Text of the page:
It is an indicator of current financial health and a lead indicator of future financial health. We found that 91% US, 82% UK of those scoring 1 worry about their finances, while only 12% US, 8% UK of those scoring 5 worry about finances.

The higher the Financial Fitness Score, the greater the financial wellbeing. Those who regularly borrow money to make up the difference between their spend and income (scoring 1-3) are more likely to suffer stress resulting in a number of symptoms: loss of sleep, distracted at work, job dissatisfaction, higher absenteeism, and are more likely to leave their job.

Interestingly, one would expect that the Financial Fitness Score would follow a normal distribution curve, as it does for salaries. This is not the case: there are two peaks, one at Financial Fitness Score 2 (34% of US employees, 31% of UK employees) and another at Financial Fitness Score 4 (38% of US employees, 41% of UK employees).

The other remarkable result is that the Financial Fitness Score distribution is very similar in the UK and the US. There appear to be two distinct populations; a population of natural ‘2s’ and a population of natural ‘4s’. ‘4s’ find it easier to save more and spend less, while ‘2s’ find it difficult to save more and spend less. Being a 2 or a 4 is not a function of income; in the UK, 40% of employees who earn more than £100k per annum are 2s (41% are 4s).

The Financial Fitness Score can help both employees and employers identify what can be done to help improve an individual’s financial fitness, and increase wellbeing as a result. Employers can tailor their benefits programme to meet the specific needs of their employee base.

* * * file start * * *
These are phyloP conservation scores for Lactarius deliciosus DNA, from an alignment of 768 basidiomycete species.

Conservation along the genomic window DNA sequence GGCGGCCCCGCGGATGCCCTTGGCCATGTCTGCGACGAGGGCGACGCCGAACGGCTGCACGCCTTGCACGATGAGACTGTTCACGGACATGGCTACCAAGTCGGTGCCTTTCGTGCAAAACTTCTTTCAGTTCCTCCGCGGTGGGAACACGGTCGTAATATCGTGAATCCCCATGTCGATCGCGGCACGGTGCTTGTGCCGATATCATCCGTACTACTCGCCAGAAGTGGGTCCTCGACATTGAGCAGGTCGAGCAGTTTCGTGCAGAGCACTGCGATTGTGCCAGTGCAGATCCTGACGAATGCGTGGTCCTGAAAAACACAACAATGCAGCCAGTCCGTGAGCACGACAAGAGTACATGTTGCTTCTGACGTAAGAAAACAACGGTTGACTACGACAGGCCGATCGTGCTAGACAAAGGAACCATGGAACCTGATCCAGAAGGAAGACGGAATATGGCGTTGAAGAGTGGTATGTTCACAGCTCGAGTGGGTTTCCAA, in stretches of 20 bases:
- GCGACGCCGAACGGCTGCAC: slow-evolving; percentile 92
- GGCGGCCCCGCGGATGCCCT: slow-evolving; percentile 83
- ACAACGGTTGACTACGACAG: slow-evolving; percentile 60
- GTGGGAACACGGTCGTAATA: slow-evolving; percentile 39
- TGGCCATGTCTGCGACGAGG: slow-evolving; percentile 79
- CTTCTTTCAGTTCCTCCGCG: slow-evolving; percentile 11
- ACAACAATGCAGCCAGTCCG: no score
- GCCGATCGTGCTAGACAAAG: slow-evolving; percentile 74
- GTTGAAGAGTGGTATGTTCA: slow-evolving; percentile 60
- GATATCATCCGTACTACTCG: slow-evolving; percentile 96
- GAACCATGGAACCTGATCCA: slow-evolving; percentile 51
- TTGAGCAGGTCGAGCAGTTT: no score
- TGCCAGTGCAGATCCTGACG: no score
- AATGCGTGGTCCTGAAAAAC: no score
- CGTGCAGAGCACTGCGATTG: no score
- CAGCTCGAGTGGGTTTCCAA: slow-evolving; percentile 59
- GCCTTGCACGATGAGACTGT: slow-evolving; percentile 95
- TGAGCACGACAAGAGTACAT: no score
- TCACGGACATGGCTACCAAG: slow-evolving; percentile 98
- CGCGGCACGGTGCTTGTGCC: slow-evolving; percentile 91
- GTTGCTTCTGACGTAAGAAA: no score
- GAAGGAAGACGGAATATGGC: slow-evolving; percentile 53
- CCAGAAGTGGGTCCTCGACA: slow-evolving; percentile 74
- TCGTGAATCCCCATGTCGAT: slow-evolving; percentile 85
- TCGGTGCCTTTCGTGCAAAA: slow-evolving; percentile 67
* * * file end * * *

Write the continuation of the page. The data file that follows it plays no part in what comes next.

Those who score 1 or 2 would benefit from weekly budgeting and tips to save a little extra, while those scoring 4 want help figuring out how to maximise their pension/retirement savings. Following this methodology, a business can establish its own Financial Fitness Score, which is the average score of its employees.

This can be set as a KPI for the business to benchmark against its peers, and determine what interventions are available to improve its employees’ Financial Fitness Scores. It can be used to measure the effectiveness of any programmes that an employer chooses to implement. More critically, an employer can now determine which financial wellbeing benefits will have the greatest impact on improving the mental health of their workforce, enabling them to quantify the benefits and ROI.

An employer can now improve the overall financial wellbeing of their employees, helping them improve their individual scores, which will increase the average Financial Fitness Score for the entire organisation. Those businesses with a higher-than average Financial Fitness Score will have fewer employees suffering stress due to financial worries and make them better placed to succeed in Economy 4.0.


Salary Finance surveyed 10,053  UK employees and 10,483 US employees to better understand the impact of poor financial wellbeing on them and their work performance. Their report ‘The Employer’s Guide to Financial Wellbeing‘ gives practical tips to employers as to how to develop a business case for their financial wellbeing strategy and how to choose which financial wellbeing benefits would be most suitable for their diverse workforce, based on this extensive market research. Click here to download your free copy.